Commodity Trading System


Published on

Commodity Trading System

A commodity trading system can be constructed in an afternoon or it can take months. Depending upon how complex a commodity trading system is commodities traders will be able to keep track of the necessary figures on a notepad or may need to feed data in a computer program. The basis of a system for trading commodities is using available data from commodities markets to predict the markets’ next moves. Although you can buy a prepackaged trading system, the exercise of constructing a basic commodity trading system is a useful exercise for beginner or pro. A system based upon Candlestick charting will help beginning traders and experienced traders see the market more clearly. This sort of exercise coupled with a Commodity and Futures training course will get you off to a good start trading commodities.

The exercise of setting up a basic commodity trading system forces a number of basic and important decisions. How much will you invest in a commodity market? How long will your trades last from buy to sell or sell to buy? How much will you invest per trade? What will your stop loss be? Just which commodities will you trade? Commodity trading charts such as used to view Candlestick chart formations are basic to understanding the trends and reversals of the commodities market. Support and resistance zones become clear with Candlestick charting. As a new trader engages in Commodity and Futures training the simple exercise of setting up a basic commodity trading system will help you convert training principles to good trading habits.

Published in: News & Politics
  • Be the first to comment

  • Be the first to like this

No Downloads
Total views
On SlideShare
From Embeds
Number of Embeds
Embeds 0
No embeds

No notes for slide

Commodity Trading System

  1. 1. Commodity Price Reversals By
  2. 2. The ability to predict commodity pricereversals can provide substantial profitsand help avoid damaging losses both inday trading and for long term traders in commodities.
  3. 3. Traders in commodity trading trade futures.
  4. 4. When expectations are that marketsupply will tend to be insufficient fordemand, commodity prices will rise.
  5. 5. When the commodities markets expectthat supply will exceed demand therewill typically be a downward trend in a commodity price.
  6. 6. Commodity price reversals occur whenthere is new news affecting supply and demand.
  7. 7. Commodity price reversals also occur when the market has overextendeditself in either the upward or downward direction.
  8. 8. Longer term fundamental changes in commodity price are best anticipatedusing fundamental analysis and shorter term commodity price changes are
  9. 9. tracked with technical analysis toolssuch as Candlestick charting techniques to analyze Candlestick pattern formations.
  10. 10. A good place for the beginner to start in understanding a commodity market is with Commodity and Futures Training.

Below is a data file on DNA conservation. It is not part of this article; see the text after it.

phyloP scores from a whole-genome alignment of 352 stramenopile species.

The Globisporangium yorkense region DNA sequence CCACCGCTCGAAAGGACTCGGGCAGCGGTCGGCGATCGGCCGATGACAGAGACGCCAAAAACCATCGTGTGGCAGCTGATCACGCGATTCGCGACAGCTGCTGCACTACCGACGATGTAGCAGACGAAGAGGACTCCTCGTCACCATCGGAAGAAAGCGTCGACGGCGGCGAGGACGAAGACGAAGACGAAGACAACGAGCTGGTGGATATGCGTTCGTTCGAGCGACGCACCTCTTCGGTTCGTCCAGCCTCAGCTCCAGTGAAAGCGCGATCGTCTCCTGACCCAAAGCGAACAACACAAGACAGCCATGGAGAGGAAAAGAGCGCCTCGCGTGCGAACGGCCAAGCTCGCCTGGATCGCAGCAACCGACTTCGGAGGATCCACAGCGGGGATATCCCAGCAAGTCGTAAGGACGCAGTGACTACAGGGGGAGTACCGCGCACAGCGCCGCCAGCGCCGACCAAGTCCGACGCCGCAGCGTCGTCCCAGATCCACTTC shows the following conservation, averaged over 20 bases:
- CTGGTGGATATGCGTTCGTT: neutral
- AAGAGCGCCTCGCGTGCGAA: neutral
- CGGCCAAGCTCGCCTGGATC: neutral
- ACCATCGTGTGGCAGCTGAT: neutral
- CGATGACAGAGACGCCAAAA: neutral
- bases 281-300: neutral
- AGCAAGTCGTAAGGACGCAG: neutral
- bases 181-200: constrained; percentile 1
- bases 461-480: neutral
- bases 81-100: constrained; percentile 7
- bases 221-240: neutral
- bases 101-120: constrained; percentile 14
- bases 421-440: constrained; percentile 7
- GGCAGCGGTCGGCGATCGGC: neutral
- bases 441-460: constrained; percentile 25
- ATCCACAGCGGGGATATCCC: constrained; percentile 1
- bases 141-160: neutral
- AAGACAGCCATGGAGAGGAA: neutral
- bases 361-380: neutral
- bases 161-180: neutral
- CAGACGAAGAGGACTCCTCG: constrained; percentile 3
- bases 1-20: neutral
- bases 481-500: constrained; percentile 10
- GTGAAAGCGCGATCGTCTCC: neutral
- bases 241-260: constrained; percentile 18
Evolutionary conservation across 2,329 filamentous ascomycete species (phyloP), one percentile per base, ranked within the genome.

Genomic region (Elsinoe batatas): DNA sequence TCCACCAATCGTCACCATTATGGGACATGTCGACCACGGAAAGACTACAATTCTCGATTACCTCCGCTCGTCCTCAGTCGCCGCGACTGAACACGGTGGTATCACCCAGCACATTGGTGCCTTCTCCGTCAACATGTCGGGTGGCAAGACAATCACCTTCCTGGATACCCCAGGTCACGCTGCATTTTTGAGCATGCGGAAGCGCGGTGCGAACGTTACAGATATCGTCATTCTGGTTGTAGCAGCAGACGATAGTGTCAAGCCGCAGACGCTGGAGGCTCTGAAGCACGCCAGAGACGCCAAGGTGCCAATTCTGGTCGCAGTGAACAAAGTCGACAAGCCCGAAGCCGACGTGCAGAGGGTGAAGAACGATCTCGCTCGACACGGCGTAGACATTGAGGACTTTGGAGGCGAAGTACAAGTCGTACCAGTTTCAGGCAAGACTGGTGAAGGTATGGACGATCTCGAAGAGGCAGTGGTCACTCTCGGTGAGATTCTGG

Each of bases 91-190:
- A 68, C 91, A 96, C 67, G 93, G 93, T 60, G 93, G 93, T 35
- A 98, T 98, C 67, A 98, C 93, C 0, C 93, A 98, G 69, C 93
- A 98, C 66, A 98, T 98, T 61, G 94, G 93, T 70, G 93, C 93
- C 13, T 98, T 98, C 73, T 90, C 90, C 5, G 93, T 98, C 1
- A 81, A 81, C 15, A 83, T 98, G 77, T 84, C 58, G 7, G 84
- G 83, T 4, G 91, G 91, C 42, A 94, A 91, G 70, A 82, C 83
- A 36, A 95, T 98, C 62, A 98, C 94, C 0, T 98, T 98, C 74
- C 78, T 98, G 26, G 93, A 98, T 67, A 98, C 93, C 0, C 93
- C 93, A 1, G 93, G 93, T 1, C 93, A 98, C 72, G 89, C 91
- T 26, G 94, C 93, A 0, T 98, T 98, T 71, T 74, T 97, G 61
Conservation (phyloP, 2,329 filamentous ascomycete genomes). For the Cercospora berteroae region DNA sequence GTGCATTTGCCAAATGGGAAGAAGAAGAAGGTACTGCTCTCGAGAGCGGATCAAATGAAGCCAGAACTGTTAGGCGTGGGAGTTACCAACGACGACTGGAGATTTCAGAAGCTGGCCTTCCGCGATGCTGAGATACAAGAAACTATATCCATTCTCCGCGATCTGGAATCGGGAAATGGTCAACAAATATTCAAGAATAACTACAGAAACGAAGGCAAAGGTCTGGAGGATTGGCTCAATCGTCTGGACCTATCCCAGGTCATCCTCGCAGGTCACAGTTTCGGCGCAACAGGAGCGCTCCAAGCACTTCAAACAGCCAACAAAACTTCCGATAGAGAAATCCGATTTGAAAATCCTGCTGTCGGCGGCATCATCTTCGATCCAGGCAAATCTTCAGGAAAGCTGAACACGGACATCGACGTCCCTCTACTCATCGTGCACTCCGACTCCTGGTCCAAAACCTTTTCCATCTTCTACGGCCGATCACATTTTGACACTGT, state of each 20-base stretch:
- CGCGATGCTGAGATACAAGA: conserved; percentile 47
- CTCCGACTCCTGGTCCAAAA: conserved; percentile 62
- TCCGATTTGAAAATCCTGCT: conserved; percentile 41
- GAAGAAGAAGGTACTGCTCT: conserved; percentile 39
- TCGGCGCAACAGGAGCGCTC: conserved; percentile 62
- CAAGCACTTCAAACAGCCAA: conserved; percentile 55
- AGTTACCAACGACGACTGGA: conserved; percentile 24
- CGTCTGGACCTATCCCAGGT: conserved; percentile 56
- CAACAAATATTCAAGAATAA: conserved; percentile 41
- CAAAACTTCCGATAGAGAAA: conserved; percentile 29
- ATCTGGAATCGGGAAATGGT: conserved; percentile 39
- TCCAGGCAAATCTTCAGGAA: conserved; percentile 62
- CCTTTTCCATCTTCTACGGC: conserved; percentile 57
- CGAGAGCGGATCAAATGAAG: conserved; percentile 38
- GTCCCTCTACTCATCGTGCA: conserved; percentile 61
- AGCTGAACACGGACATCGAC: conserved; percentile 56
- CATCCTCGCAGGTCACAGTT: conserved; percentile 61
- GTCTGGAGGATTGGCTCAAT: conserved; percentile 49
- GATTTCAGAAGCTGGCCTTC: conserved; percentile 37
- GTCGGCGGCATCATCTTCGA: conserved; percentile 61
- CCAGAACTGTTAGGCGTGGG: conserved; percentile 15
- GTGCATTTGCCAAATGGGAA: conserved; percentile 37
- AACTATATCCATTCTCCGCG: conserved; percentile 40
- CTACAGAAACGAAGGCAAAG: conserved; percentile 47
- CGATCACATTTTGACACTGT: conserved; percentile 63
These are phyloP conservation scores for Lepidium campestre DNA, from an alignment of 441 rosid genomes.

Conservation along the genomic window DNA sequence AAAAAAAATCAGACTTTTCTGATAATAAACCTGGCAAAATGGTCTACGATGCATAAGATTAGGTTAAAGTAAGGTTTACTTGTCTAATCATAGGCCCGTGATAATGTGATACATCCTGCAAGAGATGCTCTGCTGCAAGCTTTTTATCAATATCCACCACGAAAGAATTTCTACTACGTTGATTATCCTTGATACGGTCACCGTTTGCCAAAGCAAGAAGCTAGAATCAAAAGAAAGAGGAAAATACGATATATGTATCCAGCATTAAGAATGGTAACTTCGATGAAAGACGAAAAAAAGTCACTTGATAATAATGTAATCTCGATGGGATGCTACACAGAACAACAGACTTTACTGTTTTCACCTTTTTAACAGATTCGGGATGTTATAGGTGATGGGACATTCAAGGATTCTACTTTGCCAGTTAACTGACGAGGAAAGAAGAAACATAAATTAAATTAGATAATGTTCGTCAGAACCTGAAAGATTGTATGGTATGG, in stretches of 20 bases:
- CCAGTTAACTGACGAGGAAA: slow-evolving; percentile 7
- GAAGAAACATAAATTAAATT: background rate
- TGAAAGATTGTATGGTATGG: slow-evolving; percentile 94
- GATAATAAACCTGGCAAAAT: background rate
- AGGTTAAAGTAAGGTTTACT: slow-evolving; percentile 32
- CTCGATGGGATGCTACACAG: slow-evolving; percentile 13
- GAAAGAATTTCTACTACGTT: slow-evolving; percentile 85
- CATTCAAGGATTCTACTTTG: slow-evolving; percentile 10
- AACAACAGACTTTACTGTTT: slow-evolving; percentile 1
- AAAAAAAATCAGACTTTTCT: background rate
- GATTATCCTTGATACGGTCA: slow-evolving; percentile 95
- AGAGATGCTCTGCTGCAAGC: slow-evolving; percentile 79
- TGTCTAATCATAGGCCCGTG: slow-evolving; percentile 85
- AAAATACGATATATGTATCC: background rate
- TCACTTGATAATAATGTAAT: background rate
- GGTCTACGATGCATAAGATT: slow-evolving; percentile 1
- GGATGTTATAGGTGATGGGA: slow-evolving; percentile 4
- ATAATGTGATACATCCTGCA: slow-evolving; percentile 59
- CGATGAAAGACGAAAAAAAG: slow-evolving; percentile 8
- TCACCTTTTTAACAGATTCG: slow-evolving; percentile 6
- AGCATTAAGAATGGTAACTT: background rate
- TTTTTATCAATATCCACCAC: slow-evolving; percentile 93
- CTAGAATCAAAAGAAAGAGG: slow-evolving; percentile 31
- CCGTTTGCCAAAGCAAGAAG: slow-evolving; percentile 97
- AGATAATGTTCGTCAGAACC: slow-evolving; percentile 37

11. 11. An example of a commodity pricereversal lies in the grain markets during the last decade. Wheat futures, especially, rose substantially and then fell again but so did corn futures, and soybean futures.
  12. 12. During the first decade of the century most of the press went to gold futuresas gold prices nearly quadrupled, but in many cases the commodity price movements, and commodity price reversals, of the several varieties of wheat were more dramatic.
  13. 13. In 2000 the average farm price paid in Illinois for a cross section of wheat varieties dipped briefly below $2.00 abushel and prices where steady for most of the year.
  14. 14. However, buying pressure (demand)slowly drove the average wheat price upover the next years so that in 2006 at fallharvest the price was $4.00 for the same cross section of wheat.
  15. 15. Then, after three years of poor harvests, the same wheat cross section rose tonearly $11.00 a bushel by April of 2008.
  16. 16. The key to this peak in prices was thatwheat stockpiles were at their lowest in60 years, since the aftermath of WWIIwhen American farmers were sending wheat to a recovering Europe.
  17. 17. Those who were trading supply and demand got it right.
  18. 18. Buying futures in wheat, as well as cornand soybeans, was profitable in trading commodities.
  19. 19. There were those who felt that they could ignore centuries of trading experience.
  20. 20. Those who knew that markets repeat themselves were able to benefit fromthe commodity price reversals in wheat, corn, and soybeans that began in 2008.
  21. 21. Those who followed the market with tools such as Candlestick analysis wereable to anticipate the reversal and beginselling futures at the top of the market.
  22. 22. A profitable alternative was selling putson options contracts on wheat futures.
  23. 23. When prices dropped the traders wereable to sell contracts at the higher price and buy at the lower.
  24. 24. When prices go up farmers plant what pays. When wheat was high farmersfrom Australia to the Ukraine planted more wheat.
  25. 25. A combination of more wheat plantedand better harvests solved the problemof the low supply and drove wheat back down to the $3.00 to $4.00 a bushel range where it remains today.
  26. 26. Commodity price reversals such as the2008 turnaround in wheat prices are not uncommon.
  27. 27. Recognizing commodity trading signals on commodity trading software isimportant but so is an overall sense of any commodity market.
  28. 28. In the case of wheat and other grainspeople need to eat but when prices get too high producers tend to ramp up production causing commodity price reversals.
  29. 29. Being current on both fundamental and technical analysis of commodities is essential if traders would like to routinely profit from commodity price reversals.